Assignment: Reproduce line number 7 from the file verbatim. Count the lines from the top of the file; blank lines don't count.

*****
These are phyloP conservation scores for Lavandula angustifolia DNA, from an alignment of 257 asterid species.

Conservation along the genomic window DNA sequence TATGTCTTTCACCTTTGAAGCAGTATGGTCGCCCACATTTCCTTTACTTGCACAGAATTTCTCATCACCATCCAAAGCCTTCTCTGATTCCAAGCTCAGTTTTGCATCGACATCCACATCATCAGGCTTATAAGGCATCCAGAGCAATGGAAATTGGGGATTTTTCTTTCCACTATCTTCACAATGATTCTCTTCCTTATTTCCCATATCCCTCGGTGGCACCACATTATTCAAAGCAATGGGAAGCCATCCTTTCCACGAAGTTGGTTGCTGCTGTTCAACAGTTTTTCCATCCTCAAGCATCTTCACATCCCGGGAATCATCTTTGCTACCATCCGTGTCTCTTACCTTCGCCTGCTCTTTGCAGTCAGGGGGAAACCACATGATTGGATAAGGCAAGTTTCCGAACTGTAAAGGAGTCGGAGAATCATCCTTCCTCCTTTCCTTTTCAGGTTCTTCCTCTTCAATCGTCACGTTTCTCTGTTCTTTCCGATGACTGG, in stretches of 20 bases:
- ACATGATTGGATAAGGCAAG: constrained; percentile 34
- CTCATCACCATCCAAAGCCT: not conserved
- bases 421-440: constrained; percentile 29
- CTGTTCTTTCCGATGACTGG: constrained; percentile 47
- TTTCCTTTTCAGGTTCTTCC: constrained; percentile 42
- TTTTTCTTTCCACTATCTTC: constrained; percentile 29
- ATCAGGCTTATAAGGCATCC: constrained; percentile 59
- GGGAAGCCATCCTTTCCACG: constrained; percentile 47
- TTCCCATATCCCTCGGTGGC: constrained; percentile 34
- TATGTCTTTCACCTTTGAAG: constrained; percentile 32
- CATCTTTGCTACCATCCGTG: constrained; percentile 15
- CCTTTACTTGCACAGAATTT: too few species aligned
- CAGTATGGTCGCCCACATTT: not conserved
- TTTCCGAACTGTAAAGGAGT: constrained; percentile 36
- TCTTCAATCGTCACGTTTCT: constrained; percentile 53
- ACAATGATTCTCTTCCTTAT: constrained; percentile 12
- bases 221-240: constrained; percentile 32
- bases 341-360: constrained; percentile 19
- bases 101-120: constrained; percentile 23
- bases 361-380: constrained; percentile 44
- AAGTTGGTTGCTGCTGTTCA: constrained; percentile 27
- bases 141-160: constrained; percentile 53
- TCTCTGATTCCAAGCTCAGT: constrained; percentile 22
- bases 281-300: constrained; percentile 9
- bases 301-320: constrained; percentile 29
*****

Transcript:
- TTTCCTTTTCAGGTTCTTCC: constrained; percentile 42